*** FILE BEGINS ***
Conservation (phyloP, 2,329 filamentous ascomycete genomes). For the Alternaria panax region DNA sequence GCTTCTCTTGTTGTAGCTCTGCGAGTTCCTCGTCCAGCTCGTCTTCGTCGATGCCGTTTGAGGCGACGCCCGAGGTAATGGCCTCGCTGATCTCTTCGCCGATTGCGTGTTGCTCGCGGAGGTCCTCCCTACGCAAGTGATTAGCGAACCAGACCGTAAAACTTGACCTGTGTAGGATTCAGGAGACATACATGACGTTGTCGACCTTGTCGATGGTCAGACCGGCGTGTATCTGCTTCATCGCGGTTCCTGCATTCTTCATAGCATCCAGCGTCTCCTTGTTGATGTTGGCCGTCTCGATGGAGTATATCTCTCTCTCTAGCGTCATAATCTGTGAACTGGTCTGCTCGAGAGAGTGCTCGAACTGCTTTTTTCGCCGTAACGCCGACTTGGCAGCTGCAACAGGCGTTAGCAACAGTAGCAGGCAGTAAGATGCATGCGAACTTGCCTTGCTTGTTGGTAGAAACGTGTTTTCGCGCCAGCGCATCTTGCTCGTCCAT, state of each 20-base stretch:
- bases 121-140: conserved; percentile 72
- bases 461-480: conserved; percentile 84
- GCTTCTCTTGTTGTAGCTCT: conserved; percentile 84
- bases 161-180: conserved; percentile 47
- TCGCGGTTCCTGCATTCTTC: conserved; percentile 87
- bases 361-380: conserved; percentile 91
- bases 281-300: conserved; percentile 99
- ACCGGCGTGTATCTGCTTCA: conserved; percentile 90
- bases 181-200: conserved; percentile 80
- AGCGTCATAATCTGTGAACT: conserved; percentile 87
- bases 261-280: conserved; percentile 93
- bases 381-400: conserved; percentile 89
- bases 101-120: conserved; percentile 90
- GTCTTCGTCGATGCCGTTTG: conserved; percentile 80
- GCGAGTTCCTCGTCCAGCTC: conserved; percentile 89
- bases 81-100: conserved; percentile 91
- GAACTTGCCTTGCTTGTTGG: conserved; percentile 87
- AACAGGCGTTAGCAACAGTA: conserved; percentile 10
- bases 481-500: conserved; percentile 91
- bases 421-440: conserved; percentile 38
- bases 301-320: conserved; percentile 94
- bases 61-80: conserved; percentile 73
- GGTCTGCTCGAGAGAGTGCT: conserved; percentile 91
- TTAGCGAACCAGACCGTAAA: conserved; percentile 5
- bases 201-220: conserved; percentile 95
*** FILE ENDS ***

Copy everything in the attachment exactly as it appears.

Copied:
Conservation (phyloP, 2,329 filamentous ascomycete genomes). For the Alternaria panax region DNA sequence GCTTCTCTTGTTGTAGCTCTGCGAGTTCCTCGTCCAGCTCGTCTTCGTCGATGCCGTTTGAGGCGACGCCCGAGGTAATGGCCTCGCTGATCTCTTCGCCGATTGCGTGTTGCTCGCGGAGGTCCTCCCTACGCAAGTGATTAGCGAACCAGACCGTAAAACTTGACCTGTGTAGGATTCAGGAGACATACATGACGTTGTCGACCTTGTCGATGGTCAGACCGGCGTGTATCTGCTTCATCGCGGTTCCTGCATTCTTCATAGCATCCAGCGTCTCCTTGTTGATGTTGGCCGTCTCGATGGAGTATATCTCTCTCTCTAGCGTCATAATCTGTGAACTGGTCTGCTCGAGAGAGTGCTCGAACTGCTTTTTTCGCCGTAACGCCGACTTGGCAGCTGCAACAGGCGTTAGCAACAGTAGCAGGCAGTAAGATGCATGCGAACTTGCCTTGCTTGTTGGTAGAAACGTGTTTTCGCGCCAGCGCATCTTGCTCGTCCAT, state of each 20-base stretch:
- bases 121-140: conserved; percentile 72
- bases 461-480: conserved; percentile 84
- GCTTCTCTTGTTGTAGCTCT: conserved; percentile 84
- bases 161-180: conserved; percentile 47
- TCGCGGTTCCTGCATTCTTC: conserved; percentile 87
- bases 361-380: conserved; percentile 91
- bases 281-300: conserved; percentile 99
- ACCGGCGTGTATCTGCTTCA: conserved; percentile 90
- bases 181-200: conserved; percentile 80
- AGCGTCATAATCTGTGAACT: conserved; percentile 87
- bases 261-280: conserved; percentile 93
- bases 381-400: conserved; percentile 89
- bases 101-120: conserved; percentile 90
- GTCTTCGTCGATGCCGTTTG: conserved; percentile 80
- GCGAGTTCCTCGTCCAGCTC: conserved; percentile 89
- bases 81-100: conserved; percentile 91
- GAACTTGCCTTGCTTGTTGG: conserved; percentile 87
- AACAGGCGTTAGCAACAGTA: conserved; percentile 10
- bases 481-500: conserved; percentile 91
- bases 421-440: conserved; percentile 38
- bases 301-320: conserved; percentile 94
- bases 61-80: conserved; percentile 73
- GGTCTGCTCGAGAGAGTGCT: conserved; percentile 91
- TTAGCGAACCAGACCGTAAA: conserved; percentile 5
- bases 201-220: conserved; percentile 95